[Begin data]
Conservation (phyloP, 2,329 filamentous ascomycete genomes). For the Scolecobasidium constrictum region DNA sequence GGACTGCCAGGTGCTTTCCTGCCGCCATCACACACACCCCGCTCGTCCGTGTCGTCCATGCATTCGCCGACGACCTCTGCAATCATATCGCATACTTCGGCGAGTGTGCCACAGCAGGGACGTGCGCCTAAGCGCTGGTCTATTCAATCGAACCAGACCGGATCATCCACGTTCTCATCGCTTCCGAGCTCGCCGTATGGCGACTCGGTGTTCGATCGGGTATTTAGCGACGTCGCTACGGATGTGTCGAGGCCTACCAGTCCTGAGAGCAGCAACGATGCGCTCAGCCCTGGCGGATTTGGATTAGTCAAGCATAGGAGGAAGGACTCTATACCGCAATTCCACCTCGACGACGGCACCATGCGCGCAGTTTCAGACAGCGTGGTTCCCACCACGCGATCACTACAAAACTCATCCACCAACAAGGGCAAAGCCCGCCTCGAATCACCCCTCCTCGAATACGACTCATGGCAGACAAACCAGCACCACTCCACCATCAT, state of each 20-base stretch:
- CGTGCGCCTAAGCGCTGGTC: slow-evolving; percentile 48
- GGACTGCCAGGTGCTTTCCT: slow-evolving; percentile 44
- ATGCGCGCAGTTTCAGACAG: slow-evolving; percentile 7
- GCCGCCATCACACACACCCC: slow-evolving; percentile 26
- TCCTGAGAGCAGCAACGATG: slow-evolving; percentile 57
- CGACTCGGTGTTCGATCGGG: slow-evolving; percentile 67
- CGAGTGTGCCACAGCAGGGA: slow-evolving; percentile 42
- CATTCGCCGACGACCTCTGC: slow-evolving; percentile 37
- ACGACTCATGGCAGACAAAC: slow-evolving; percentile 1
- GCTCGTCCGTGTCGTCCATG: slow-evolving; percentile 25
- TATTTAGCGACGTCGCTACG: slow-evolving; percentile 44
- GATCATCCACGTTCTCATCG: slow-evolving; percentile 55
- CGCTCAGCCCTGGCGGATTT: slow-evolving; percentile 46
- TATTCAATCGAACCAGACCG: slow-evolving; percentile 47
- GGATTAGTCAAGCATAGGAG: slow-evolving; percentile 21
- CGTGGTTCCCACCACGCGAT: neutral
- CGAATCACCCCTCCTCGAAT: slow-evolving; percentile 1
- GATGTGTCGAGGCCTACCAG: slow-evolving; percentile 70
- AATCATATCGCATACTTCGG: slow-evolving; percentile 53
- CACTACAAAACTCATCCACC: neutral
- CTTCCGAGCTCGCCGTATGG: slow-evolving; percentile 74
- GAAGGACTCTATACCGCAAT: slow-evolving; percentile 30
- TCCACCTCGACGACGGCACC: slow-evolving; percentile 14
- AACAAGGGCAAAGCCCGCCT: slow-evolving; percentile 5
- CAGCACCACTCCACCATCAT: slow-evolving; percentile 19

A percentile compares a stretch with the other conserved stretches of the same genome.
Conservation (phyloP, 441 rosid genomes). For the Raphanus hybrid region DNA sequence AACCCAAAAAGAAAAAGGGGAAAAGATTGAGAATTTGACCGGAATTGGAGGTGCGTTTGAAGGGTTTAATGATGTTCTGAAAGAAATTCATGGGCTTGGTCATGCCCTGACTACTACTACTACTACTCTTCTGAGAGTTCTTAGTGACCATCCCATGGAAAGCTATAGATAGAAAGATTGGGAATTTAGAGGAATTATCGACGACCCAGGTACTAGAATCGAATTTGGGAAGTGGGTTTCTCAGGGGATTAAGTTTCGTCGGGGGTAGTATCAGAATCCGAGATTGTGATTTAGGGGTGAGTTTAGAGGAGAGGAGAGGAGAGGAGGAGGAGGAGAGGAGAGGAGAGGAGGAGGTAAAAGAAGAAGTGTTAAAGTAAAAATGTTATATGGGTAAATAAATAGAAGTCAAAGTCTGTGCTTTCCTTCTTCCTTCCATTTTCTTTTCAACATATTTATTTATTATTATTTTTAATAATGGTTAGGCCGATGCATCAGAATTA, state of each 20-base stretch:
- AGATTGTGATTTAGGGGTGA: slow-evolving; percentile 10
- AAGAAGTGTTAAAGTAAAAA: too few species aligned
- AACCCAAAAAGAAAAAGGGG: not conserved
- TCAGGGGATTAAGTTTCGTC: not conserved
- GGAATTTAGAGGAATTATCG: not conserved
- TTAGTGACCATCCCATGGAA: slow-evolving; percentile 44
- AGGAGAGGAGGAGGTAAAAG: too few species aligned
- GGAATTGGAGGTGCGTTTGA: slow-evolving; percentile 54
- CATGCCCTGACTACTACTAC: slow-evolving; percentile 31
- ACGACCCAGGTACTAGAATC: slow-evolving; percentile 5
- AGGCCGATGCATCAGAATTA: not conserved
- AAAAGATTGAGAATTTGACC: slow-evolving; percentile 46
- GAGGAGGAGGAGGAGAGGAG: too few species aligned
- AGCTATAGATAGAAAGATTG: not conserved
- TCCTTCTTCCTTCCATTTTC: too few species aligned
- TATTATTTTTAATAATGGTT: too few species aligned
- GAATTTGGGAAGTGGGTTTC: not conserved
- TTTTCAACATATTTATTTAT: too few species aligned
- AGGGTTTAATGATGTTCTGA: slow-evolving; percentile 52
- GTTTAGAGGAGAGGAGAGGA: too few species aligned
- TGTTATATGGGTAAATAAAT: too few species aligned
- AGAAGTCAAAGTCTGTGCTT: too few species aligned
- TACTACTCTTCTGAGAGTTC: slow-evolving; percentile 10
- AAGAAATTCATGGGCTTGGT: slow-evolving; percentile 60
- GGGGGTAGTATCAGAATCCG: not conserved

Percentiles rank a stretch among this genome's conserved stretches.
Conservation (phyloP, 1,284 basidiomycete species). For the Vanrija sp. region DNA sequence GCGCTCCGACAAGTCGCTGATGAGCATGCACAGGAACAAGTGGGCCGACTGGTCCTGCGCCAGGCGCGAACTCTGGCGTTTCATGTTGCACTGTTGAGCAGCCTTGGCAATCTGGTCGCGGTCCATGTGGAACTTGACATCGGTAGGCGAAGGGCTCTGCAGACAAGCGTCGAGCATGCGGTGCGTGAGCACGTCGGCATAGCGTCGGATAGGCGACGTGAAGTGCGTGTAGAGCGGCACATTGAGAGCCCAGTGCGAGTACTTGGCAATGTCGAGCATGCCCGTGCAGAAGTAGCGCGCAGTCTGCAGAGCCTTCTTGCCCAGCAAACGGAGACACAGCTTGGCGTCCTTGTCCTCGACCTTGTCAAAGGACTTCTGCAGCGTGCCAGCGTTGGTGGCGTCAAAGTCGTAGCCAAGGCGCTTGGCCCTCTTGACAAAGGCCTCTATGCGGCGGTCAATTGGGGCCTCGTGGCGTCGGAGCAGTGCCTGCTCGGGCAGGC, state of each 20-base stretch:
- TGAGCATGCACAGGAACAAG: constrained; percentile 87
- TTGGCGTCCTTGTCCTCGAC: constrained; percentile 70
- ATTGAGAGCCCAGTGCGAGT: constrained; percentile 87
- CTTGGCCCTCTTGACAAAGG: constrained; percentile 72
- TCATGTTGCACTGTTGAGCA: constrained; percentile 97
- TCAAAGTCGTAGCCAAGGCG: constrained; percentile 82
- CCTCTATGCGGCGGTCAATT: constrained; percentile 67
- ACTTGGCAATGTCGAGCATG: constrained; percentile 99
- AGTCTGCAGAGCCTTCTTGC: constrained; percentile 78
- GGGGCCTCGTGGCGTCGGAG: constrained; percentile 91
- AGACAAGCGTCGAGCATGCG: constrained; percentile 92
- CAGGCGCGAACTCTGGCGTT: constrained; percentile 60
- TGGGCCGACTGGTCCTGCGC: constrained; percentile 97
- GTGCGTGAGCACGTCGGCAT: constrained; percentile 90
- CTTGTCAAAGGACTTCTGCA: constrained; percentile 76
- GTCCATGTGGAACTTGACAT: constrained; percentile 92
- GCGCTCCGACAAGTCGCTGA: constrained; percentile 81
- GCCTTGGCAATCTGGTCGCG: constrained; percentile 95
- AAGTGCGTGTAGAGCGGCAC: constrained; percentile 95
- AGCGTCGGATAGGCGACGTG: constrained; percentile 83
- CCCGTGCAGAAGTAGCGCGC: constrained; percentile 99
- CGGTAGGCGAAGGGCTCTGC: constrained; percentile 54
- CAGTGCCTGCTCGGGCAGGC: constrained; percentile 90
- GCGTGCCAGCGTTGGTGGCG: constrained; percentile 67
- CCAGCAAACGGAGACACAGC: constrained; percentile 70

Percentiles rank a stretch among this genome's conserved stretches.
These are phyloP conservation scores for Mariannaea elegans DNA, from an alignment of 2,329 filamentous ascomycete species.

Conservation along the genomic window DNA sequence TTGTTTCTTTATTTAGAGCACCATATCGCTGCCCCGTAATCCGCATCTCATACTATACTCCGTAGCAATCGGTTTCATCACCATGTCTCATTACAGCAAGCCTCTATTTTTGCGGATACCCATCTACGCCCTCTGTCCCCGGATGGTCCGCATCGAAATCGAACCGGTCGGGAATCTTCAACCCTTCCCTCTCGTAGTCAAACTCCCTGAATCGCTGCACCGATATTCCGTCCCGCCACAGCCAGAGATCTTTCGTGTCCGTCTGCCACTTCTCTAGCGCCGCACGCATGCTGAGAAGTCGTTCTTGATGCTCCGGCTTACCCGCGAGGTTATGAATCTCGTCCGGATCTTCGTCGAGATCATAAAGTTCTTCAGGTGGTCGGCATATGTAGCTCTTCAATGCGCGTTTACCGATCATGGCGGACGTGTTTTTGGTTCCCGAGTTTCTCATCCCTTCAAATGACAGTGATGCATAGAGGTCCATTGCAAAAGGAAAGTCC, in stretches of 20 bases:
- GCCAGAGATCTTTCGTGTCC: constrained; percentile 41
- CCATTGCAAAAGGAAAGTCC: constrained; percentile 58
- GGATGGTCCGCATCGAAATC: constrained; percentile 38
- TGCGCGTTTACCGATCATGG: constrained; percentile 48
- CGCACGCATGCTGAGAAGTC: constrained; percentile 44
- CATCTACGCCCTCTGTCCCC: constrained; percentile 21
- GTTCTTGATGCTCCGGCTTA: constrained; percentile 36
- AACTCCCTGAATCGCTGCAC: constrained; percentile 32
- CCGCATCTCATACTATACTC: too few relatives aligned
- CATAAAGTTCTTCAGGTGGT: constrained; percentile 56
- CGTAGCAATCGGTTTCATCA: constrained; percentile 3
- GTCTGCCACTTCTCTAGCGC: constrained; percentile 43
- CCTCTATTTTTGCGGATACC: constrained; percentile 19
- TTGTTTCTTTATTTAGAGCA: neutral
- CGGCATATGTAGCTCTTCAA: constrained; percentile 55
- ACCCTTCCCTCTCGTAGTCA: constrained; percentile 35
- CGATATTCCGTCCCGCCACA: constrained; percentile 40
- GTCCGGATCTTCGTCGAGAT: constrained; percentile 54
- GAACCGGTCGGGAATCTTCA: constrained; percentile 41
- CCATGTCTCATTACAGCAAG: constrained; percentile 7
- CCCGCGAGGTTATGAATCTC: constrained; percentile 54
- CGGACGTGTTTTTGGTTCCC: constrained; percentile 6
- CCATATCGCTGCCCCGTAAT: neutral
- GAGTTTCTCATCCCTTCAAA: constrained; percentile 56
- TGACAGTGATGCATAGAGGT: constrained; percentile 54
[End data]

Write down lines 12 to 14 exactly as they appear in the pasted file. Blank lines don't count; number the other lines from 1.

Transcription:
- TATTTAGCGACGTCGCTACG: slow-evolving; percentile 44
- GATCATCCACGTTCTCATCG: slow-evolving; percentile 55
- CGCTCAGCCCTGGCGGATTT: slow-evolving; percentile 46